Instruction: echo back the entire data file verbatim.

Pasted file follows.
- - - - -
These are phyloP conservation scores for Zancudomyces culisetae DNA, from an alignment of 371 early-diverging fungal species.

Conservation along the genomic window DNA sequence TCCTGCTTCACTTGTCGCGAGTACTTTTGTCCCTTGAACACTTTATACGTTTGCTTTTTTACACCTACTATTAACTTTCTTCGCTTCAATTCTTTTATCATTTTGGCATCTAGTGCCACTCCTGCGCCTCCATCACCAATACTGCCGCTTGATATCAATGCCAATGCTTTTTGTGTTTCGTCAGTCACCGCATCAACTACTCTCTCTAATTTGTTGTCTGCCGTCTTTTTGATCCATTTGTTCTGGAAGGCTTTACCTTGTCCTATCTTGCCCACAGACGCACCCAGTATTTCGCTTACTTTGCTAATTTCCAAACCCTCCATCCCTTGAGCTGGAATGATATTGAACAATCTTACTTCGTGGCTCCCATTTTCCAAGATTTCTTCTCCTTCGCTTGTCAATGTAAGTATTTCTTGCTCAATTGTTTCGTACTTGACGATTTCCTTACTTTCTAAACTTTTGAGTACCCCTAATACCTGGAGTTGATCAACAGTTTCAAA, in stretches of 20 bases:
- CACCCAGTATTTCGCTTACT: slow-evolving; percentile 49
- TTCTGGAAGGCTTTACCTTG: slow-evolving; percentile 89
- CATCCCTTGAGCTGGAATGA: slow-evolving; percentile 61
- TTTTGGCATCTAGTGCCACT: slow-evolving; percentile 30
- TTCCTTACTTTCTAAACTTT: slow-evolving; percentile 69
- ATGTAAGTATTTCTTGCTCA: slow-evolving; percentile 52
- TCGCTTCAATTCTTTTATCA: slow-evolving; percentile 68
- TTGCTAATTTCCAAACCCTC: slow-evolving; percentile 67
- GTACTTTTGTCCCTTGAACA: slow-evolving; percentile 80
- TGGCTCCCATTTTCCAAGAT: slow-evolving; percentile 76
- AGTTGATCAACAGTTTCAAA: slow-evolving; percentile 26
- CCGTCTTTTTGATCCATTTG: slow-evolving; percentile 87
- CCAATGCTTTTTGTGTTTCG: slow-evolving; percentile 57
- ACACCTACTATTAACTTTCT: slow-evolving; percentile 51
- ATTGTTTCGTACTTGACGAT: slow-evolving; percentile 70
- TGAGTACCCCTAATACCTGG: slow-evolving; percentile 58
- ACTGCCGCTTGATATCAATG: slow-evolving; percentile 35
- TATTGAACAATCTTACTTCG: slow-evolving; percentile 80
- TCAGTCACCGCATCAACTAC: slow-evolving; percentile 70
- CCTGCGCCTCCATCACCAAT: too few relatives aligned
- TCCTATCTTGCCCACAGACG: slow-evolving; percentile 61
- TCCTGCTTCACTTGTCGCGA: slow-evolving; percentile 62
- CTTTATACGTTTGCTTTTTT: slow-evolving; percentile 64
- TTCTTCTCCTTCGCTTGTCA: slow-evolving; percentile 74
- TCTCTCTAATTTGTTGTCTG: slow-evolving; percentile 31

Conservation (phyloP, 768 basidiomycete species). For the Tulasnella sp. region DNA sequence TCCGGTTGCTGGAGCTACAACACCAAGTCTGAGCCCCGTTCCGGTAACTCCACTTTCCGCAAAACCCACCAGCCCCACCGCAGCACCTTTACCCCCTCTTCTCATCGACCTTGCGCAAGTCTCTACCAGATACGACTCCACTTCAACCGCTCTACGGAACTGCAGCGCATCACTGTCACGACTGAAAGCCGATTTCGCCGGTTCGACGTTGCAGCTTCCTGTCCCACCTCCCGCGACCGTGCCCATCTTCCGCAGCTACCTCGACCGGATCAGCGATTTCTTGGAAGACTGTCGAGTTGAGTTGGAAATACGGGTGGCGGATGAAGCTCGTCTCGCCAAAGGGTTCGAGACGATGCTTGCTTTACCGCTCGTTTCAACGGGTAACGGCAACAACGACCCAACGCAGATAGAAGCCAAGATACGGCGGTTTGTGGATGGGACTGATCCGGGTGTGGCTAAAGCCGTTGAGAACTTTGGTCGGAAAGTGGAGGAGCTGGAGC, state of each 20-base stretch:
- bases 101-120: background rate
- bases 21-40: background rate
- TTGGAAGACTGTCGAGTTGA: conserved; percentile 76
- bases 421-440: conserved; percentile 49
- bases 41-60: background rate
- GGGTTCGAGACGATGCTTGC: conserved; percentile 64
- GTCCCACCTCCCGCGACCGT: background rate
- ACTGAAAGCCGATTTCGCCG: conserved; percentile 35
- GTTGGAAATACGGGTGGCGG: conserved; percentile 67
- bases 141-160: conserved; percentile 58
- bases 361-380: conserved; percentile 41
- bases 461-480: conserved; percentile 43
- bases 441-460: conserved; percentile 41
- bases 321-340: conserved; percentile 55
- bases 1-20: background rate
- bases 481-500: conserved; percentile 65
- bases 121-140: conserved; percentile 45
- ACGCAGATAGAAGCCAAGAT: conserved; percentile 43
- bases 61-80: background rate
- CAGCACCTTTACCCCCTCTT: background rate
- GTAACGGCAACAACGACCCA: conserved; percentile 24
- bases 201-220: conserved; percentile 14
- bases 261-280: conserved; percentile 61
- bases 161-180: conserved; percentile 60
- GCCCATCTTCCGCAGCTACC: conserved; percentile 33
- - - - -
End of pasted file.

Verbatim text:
These are phyloP conservation scores for Zancudomyces culisetae DNA, from an alignment of 371 early-diverging fungal species.

Conservation along the genomic window DNA sequence TCCTGCTTCACTTGTCGCGAGTACTTTTGTCCCTTGAACACTTTATACGTTTGCTTTTTTACACCTACTATTAACTTTCTTCGCTTCAATTCTTTTATCATTTTGGCATCTAGTGCCACTCCTGCGCCTCCATCACCAATACTGCCGCTTGATATCAATGCCAATGCTTTTTGTGTTTCGTCAGTCACCGCATCAACTACTCTCTCTAATTTGTTGTCTGCCGTCTTTTTGATCCATTTGTTCTGGAAGGCTTTACCTTGTCCTATCTTGCCCACAGACGCACCCAGTATTTCGCTTACTTTGCTAATTTCCAAACCCTCCATCCCTTGAGCTGGAATGATATTGAACAATCTTACTTCGTGGCTCCCATTTTCCAAGATTTCTTCTCCTTCGCTTGTCAATGTAAGTATTTCTTGCTCAATTGTTTCGTACTTGACGATTTCCTTACTTTCTAAACTTTTGAGTACCCCTAATACCTGGAGTTGATCAACAGTTTCAAA, in stretches of 20 bases:
- CACCCAGTATTTCGCTTACT: slow-evolving; percentile 49
- TTCTGGAAGGCTTTACCTTG: slow-evolving; percentile 89
- CATCCCTTGAGCTGGAATGA: slow-evolving; percentile 61
- TTTTGGCATCTAGTGCCACT: slow-evolving; percentile 30
- TTCCTTACTTTCTAAACTTT: slow-evolving; percentile 69
- ATGTAAGTATTTCTTGCTCA: slow-evolving; percentile 52
- TCGCTTCAATTCTTTTATCA: slow-evolving; percentile 68
- TTGCTAATTTCCAAACCCTC: slow-evolving; percentile 67
- GTACTTTTGTCCCTTGAACA: slow-evolving; percentile 80
- TGGCTCCCATTTTCCAAGAT: slow-evolving; percentile 76
- AGTTGATCAACAGTTTCAAA: slow-evolving; percentile 26
- CCGTCTTTTTGATCCATTTG: slow-evolving; percentile 87
- CCAATGCTTTTTGTGTTTCG: slow-evolving; percentile 57
- ACACCTACTATTAACTTTCT: slow-evolving; percentile 51
- ATTGTTTCGTACTTGACGAT: slow-evolving; percentile 70
- TGAGTACCCCTAATACCTGG: slow-evolving; percentile 58
- ACTGCCGCTTGATATCAATG: slow-evolving; percentile 35
- TATTGAACAATCTTACTTCG: slow-evolving; percentile 80
- TCAGTCACCGCATCAACTAC: slow-evolving; percentile 70
- CCTGCGCCTCCATCACCAAT: too few relatives aligned
- TCCTATCTTGCCCACAGACG: slow-evolving; percentile 61
- TCCTGCTTCACTTGTCGCGA: slow-evolving; percentile 62
- CTTTATACGTTTGCTTTTTT: slow-evolving; percentile 64
- TTCTTCTCCTTCGCTTGTCA: slow-evolving; percentile 74
- TCTCTCTAATTTGTTGTCTG: slow-evolving; percentile 31

Conservation (phyloP, 768 basidiomycete species). For the Tulasnella sp. region DNA sequence TCCGGTTGCTGGAGCTACAACACCAAGTCTGAGCCCCGTTCCGGTAACTCCACTTTCCGCAAAACCCACCAGCCCCACCGCAGCACCTTTACCCCCTCTTCTCATCGACCTTGCGCAAGTCTCTACCAGATACGACTCCACTTCAACCGCTCTACGGAACTGCAGCGCATCACTGTCACGACTGAAAGCCGATTTCGCCGGTTCGACGTTGCAGCTTCCTGTCCCACCTCCCGCGACCGTGCCCATCTTCCGCAGCTACCTCGACCGGATCAGCGATTTCTTGGAAGACTGTCGAGTTGAGTTGGAAATACGGGTGGCGGATGAAGCTCGTCTCGCCAAAGGGTTCGAGACGATGCTTGCTTTACCGCTCGTTTCAACGGGTAACGGCAACAACGACCCAACGCAGATAGAAGCCAAGATACGGCGGTTTGTGGATGGGACTGATCCGGGTGTGGCTAAAGCCGTTGAGAACTTTGGTCGGAAAGTGGAGGAGCTGGAGC, state of each 20-base stretch:
- bases 101-120: background rate
- bases 21-40: background rate
- TTGGAAGACTGTCGAGTTGA: conserved; percentile 76
- bases 421-440: conserved; percentile 49
- bases 41-60: background rate
- GGGTTCGAGACGATGCTTGC: conserved; percentile 64
- GTCCCACCTCCCGCGACCGT: background rate
- ACTGAAAGCCGATTTCGCCG: conserved; percentile 35
- GTTGGAAATACGGGTGGCGG: conserved; percentile 67
- bases 141-160: conserved; percentile 58
- bases 361-380: conserved; percentile 41
- bases 461-480: conserved; percentile 43
- bases 441-460: conserved; percentile 41
- bases 321-340: conserved; percentile 55
- bases 1-20: background rate
- bases 481-500: conserved; percentile 65
- bases 121-140: conserved; percentile 45
- ACGCAGATAGAAGCCAAGAT: conserved; percentile 43
- bases 61-80: background rate
- CAGCACCTTTACCCCCTCTT: background rate
- GTAACGGCAACAACGACCCA: conserved; percentile 24
- bases 201-220: conserved; percentile 14
- bases 261-280: conserved; percentile 61
- bases 161-180: conserved; percentile 60
- GCCCATCTTCCGCAGCTACC: conserved; percentile 33